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Sharks top Flames in overtime on Stuart's goal

by Aaron Vickers

CALGARY -- Brad Stuart's goal 1:13 in overtime gave the San Jose Sharks a 3-2 victory against the Calgary Flames on Tuesday night after San Jose couldn't hold a two-goal lead through 40 minutes.

San Jose also failed to hold a two-goal lead against the Winnipeg Jets on Sunday and wound up losing 5-4 in a shootout. Logan Couture and Patrick Marleau also scored for the Sharks (11-2-5), who ended a five-game losing streak in which they went past regulation four times. San Jose hadn't won since a 5-2 road victory against the Ottawa Senators on Oct. 27.

"We've kind of been having a lot of those types of games where we go into overtime, a shootout and we don't come out with the second point," Stuart said. "It's nice to get it. We've had a lot of close games and just haven't been able to finish it. Tonight, we let them back in it and shouldn't have but for us to get the points, it'll be a good positive for us moving forward."

Calgary lost its fourth in a row despite Reto Berra's 32-save performance as San Jose outshot Calgary 28-6 in the first two periods and 35-13 for the game.

"If not for Reto Berra, the Sharks can get on the plane after the first period and they'd already have the two points," coach Bob Hartley said.

After giving up two goals in 3:34 in the third to force overtime, Stuart drove to the net and was hit by Joe Thornton's shot, redirecting it past Berra for the win. A video review confirmed the goal.

"I think it hit my elbow as I was turning and it just went down between his legs," Stuart said. "I knew they couldn't really waive it off because I didn't really do anything but let it go off me."

The goal spoiled Berra's start and Calgary's comeback.

"I saw Thornton come in the slot and then I didn't see much after," Berra said. "I think that one guy right in front of me, it hits him and bounced between my legs. There was just a little hole there. Disappointed."

The Flames trailed 2-0 and had managed little offense against backup goaltender Alex Stalock until Justin Braun was called for interference 6:46 into the third period. Five seconds later, Kris Russell blasted a shot past Stalock to get the Flames back into the game and end Calgary's 0-for-30 drought on the power play.

Coach Todd McLellan wasn't happy with the call on Braun that allowed the Flames back in the game.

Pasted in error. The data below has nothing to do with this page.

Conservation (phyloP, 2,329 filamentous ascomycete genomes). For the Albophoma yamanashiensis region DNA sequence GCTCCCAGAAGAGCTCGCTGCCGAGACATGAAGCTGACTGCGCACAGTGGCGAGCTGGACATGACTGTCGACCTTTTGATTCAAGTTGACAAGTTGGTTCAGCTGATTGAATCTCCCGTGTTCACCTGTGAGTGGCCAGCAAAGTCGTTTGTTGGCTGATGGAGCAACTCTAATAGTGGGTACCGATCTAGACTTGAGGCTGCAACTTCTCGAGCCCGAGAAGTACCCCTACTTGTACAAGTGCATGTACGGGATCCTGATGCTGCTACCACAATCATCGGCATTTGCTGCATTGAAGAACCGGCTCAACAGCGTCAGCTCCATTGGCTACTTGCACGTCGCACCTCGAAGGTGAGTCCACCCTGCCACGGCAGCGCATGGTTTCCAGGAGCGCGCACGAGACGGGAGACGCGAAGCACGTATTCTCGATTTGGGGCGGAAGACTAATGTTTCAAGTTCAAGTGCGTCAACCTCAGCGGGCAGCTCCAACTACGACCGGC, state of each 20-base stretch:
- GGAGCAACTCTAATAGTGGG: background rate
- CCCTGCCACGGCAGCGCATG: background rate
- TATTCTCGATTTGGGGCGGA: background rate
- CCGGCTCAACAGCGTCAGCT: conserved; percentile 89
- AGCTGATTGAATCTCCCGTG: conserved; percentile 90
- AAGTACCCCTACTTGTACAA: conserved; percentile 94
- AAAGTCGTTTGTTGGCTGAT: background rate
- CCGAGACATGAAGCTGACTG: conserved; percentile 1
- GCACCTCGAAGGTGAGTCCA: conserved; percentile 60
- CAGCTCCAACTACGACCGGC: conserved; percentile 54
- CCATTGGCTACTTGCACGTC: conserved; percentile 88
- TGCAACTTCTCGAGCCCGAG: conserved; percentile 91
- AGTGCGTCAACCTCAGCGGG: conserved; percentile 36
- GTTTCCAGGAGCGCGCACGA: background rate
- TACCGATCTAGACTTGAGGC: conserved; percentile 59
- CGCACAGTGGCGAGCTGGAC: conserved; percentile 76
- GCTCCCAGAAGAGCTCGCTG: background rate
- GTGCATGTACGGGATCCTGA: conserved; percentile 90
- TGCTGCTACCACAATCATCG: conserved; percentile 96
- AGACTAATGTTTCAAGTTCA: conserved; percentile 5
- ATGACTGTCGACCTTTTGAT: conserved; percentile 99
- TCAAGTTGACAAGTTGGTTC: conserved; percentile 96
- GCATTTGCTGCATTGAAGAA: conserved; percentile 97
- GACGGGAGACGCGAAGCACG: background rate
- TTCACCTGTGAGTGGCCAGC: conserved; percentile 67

"If tonight I had a red flag I would've thrown it as far as I could," he said, making reference to a potential rule allowing coaches to challenge calls. "I think that's a good case for that type of situation. I'm sure everybody had a chance to watch it again. I think the official knows that he erred on it. We'll leave it at that."

Mike Cammalleri tied the game 2-2 on Calgary's 11th shot of the night. After Thornton blocked Chris Butler's shot the rebound came to Cammalleri, who slid it under Stalock at 10:25.

"You felt comfortable and all of a sudden, boom, boom, they're right back in the game," Thornton said. "We're still a confident group in here. We were playing good all night and the coaches said 'just stay with it and we'll be fine'. We did and got the two so it's nice."

Berra, playing his first career game at Scotiabank Saddledome, kept the Flames from being blown out early despite surrendering two goals in the first period, when San Jose outshot Calgary 17-3.

Couture gave the Sharks the lead 1:33 into the game when he picked up a loose puck and beat Berra from the left circle. San Jose added a second goal with 55.3 seconds remaining when Thornton won a draw after an interference penalty to Matt Stajan and got the puck to Joe Pavelski. He slid the puck to Marleau, who snapped a shot past Berra's blocker for his ninth of the season.

"That was the biggest spanking that we've taken in the first period," Hartley said. "We didn't touch the puck. The only way that we could have touched the puck is if we would have had two pucks out there."

Berra stopped all 11 shots he faced in the second period, including back-to-back saves on James Sheppard with seven minutes remaining. He also denied a Scott Hannan deflection from a few feet out with three minutes remaining before gobbling up shots from John McCarthy and Marleau on consecutive odd-man rushes to close out the period.

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